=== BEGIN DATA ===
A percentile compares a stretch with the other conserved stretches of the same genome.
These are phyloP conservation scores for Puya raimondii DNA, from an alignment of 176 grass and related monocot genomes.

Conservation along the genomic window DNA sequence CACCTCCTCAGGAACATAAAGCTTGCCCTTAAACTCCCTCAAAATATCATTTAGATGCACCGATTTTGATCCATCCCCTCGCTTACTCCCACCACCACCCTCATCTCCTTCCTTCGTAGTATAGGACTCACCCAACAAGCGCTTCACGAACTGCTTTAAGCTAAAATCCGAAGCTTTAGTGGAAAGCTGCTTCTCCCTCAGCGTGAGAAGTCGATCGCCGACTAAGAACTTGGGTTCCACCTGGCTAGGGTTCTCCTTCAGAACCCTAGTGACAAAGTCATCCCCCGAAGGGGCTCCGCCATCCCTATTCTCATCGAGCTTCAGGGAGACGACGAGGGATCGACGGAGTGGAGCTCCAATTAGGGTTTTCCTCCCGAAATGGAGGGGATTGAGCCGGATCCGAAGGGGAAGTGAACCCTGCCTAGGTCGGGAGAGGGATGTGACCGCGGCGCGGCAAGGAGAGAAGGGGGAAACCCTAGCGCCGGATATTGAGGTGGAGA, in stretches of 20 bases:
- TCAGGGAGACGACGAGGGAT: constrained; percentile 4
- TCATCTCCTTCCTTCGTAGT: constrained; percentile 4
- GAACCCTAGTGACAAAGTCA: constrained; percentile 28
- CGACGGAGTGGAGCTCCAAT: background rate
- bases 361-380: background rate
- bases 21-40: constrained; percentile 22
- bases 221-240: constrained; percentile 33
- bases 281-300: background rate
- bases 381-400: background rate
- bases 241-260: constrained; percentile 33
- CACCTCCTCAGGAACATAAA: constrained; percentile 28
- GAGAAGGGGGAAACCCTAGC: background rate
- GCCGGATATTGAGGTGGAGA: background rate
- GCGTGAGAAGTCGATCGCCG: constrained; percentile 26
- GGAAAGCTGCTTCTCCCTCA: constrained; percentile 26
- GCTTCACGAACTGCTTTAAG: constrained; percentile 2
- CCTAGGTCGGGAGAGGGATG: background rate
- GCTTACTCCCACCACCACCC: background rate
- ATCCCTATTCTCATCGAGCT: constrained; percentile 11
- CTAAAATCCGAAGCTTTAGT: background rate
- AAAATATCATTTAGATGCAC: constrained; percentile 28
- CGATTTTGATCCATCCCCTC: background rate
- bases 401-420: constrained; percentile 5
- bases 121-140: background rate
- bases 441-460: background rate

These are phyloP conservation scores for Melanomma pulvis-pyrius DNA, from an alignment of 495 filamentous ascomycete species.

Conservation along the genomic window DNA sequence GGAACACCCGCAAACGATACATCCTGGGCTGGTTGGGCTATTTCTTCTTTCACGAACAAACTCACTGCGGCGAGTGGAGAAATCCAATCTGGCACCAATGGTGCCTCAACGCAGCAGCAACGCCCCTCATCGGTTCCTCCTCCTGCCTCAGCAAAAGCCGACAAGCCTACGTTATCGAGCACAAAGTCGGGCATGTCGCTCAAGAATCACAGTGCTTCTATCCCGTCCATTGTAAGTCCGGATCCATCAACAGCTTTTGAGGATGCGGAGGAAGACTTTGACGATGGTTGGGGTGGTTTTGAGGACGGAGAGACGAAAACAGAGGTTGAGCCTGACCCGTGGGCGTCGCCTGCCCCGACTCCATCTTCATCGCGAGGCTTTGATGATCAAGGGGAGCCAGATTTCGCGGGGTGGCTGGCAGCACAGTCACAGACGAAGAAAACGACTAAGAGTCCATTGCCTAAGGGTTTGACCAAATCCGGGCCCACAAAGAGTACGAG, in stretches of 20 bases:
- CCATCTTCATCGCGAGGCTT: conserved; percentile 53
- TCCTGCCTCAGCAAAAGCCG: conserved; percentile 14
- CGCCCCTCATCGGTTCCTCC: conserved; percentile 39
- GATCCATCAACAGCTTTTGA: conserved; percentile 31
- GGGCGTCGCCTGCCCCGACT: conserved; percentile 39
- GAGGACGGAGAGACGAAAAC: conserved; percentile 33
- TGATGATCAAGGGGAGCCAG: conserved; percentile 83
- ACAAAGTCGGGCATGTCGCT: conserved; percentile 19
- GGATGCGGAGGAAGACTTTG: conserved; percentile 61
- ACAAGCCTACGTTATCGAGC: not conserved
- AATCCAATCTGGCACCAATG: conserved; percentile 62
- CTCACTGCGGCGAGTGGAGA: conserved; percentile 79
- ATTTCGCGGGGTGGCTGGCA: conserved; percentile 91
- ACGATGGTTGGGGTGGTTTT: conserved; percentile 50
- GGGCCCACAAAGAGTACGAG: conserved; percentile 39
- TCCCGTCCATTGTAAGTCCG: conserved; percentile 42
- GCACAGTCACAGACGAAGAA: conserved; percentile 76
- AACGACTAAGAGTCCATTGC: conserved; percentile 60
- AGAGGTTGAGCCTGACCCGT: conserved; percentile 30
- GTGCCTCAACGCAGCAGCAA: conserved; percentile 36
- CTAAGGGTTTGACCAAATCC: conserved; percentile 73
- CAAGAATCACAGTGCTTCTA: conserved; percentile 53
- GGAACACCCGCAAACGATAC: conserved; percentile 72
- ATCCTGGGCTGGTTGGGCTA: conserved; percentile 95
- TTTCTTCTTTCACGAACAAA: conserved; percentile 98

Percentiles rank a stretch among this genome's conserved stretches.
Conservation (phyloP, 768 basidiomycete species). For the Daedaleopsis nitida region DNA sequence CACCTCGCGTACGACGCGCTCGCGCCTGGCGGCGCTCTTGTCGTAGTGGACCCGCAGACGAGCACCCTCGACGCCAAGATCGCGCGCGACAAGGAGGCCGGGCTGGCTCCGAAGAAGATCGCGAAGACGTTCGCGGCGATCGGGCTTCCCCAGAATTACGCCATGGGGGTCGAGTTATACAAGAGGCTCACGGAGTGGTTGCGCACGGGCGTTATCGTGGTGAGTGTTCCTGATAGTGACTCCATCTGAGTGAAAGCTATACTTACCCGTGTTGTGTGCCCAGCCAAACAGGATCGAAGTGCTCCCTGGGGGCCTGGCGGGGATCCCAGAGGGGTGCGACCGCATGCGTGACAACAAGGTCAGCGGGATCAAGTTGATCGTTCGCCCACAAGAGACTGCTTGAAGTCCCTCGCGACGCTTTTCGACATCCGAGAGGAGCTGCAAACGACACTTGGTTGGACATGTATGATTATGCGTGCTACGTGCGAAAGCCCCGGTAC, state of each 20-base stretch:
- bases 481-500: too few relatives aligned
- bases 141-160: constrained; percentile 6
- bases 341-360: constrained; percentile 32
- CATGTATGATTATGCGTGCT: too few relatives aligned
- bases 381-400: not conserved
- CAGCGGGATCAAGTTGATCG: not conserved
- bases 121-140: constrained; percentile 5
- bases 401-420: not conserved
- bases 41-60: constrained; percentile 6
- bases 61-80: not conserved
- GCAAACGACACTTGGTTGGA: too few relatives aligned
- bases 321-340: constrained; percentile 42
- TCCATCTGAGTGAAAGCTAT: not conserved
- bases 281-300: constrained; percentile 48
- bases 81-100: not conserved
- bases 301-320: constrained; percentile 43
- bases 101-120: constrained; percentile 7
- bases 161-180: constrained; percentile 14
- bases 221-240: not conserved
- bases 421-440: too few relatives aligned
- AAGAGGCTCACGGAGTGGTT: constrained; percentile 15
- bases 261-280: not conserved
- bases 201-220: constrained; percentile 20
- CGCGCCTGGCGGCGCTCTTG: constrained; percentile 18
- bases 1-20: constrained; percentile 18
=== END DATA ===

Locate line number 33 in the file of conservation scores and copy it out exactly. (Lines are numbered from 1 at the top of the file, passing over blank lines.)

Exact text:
- CGCCCCTCATCGGTTCCTCC: conserved; percentile 39